China's higher-than-expected demand supports corn market, analyst says
The corn market has consolidated near the $3.59-per-bushel level, as traders await any further damage reports from Iowa from the lack of moisture and new demand news from China.
For a good portion of Iowa, August rainfall came in at less than 25% of normal. China has already purchased 1.192 million tonnes of corn from the U.S. this week.
Near-term market fundamentals
Keep in mind that the USDA currently believes China will import a total of 7 million tonnes in the 2020/21 marketing year. If we add this week’s sales onto total commitments from China and unknown, the U.S. alone has sold more than 9 million tonnes only three days into the new crop season.
China’s corn prices are up near five-year highs. Even if it has a strong crop, the trade is looking for imports of at least 10 million tonnes and a production deficit of 20 million to 30 million tonnes. If its crop is smaller than expected, China could become a massive importer of U.S. corn. Rains and flooding from typhoons could damage China’s crops.
The current USDA yield estimate is 181.8 bushels an acre, but traders see the potential for a sharp drop in yield for Iowa and parts of Illinois due to the hot, dry weather in August that forced the crop to dry down faster than normal.
Given the severity of the weather in August, a yield of 176.7 bushels per acre (still the second highest on record), is a more reasonable estimate, which would leave ending stocks closer to 2.327 billion bushels. If we assume an extra 8 million tonnes being sold to China, ending stocks would slip to 2.012 billion bushels. This would be the lowest since 2015/16.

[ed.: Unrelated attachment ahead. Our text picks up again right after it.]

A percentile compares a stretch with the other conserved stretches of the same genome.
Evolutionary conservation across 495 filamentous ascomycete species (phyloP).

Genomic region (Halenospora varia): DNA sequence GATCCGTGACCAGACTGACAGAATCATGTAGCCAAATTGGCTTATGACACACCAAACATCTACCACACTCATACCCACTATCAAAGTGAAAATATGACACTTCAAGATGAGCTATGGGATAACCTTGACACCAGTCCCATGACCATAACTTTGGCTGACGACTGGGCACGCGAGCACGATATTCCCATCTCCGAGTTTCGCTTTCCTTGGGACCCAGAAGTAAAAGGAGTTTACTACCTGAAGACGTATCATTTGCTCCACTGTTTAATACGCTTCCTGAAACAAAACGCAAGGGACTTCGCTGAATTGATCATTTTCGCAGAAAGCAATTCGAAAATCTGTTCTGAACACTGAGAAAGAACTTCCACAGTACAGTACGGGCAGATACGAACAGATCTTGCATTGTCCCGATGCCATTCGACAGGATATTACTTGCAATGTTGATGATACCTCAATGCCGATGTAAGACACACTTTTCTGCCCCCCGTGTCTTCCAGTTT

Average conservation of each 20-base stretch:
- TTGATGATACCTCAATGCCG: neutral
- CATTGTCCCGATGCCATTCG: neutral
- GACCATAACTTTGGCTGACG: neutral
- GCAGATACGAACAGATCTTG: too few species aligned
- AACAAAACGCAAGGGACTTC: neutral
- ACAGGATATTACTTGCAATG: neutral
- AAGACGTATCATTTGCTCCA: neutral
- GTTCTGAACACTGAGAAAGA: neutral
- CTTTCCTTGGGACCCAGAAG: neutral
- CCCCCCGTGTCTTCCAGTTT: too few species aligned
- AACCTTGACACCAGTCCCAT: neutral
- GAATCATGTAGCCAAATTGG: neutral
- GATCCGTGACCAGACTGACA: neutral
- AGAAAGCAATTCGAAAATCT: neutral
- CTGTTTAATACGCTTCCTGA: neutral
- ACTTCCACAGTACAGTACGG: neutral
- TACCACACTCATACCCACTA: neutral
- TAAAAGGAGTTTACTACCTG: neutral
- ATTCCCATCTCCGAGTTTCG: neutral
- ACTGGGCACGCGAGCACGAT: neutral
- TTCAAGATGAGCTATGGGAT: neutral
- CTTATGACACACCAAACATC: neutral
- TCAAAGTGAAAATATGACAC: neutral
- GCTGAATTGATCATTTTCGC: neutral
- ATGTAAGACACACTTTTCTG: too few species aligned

Ethanol production for the week ending August 28 averaged 922,000 barrels per day. This was down 0.97% from the previous week and down 98% from a year ago. Total ethanol production for the week was 6.454 million barrels.
Cumulative corn used for ethanol production for 2019/20 is 4.83 billion bushels vs. a USDA projection of 4.85 billion. Stocks totaled 20.882 million barrels. This was up 2.3% from the previous last week but down 12% from last year.
The extremely overbought condition of the market, a sell signal from stochastic readings, and the sharp drop in open interest suggest the market may be vulnerable to a more serious correction.
However, China continues to buy, and traders see the record yield forecast for the U.S. crop as too high. Key support levels for December corn come in at $3.47¼ and $3.42¼. A close above the key pivot point at $3.59½ would leave $3.72 as a longer-term target.
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